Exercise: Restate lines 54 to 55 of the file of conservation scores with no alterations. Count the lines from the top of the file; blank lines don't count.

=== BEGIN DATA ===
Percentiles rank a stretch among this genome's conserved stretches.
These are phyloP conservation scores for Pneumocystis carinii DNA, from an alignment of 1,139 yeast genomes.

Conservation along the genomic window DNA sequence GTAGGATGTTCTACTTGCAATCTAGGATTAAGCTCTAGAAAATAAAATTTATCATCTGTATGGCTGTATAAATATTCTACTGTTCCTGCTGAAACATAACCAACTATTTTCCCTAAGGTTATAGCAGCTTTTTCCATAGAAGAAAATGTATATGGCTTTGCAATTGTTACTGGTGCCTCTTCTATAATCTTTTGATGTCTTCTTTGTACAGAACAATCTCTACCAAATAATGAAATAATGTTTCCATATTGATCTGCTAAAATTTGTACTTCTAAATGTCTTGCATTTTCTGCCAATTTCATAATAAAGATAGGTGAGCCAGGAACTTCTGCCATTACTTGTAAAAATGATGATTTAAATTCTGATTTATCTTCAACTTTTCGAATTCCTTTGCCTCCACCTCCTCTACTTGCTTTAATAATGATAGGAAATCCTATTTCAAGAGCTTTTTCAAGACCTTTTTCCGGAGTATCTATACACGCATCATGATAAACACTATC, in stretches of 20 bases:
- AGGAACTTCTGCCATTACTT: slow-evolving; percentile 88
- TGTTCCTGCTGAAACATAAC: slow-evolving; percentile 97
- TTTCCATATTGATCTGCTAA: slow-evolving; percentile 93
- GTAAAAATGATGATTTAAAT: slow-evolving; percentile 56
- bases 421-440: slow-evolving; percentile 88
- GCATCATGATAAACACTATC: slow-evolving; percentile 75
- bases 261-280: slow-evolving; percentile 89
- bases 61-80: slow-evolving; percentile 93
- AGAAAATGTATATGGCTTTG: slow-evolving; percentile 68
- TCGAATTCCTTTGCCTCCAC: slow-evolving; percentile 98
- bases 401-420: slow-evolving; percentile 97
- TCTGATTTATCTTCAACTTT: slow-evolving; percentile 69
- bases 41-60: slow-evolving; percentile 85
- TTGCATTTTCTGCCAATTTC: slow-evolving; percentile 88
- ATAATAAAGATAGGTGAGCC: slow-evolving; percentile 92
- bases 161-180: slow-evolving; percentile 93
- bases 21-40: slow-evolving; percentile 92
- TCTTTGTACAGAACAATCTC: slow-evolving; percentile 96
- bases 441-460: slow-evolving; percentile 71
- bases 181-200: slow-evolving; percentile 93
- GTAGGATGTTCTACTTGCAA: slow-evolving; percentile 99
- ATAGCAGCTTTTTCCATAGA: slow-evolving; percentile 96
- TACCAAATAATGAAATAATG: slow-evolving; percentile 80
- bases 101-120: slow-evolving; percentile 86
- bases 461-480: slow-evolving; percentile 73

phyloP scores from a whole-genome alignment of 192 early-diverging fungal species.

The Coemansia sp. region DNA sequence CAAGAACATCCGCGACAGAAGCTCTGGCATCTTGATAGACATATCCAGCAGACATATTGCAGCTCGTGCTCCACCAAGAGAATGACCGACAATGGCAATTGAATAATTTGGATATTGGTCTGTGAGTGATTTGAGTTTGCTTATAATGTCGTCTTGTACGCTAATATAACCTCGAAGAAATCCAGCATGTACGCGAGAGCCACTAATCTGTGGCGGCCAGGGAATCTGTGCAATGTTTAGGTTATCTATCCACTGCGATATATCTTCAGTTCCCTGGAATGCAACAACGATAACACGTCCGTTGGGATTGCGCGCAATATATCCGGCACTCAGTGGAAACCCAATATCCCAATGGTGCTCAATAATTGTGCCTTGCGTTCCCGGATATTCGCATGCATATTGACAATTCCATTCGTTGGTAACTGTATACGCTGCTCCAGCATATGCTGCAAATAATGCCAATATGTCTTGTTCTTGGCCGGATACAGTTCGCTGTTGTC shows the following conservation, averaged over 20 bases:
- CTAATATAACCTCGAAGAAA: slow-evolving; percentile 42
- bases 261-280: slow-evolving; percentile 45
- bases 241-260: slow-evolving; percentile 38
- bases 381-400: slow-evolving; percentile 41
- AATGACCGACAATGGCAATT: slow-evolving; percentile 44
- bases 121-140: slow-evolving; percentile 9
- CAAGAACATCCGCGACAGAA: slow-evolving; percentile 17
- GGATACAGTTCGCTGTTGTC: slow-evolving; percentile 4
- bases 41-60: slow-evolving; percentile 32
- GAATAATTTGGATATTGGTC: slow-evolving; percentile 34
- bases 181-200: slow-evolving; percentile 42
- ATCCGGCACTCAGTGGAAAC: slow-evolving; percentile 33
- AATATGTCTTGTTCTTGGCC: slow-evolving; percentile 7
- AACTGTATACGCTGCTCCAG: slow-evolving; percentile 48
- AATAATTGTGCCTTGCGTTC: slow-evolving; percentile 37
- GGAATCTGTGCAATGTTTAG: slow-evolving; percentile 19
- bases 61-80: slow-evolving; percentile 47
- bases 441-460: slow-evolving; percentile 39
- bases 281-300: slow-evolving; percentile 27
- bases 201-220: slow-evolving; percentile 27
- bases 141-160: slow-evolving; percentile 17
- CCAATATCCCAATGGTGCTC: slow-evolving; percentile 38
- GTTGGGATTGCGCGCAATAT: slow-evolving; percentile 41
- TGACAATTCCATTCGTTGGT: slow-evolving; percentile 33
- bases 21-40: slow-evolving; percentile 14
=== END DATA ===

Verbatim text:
- TGACAATTCCATTCGTTGGT: slow-evolving; percentile 33
- bases 21-40: slow-evolving; percentile 14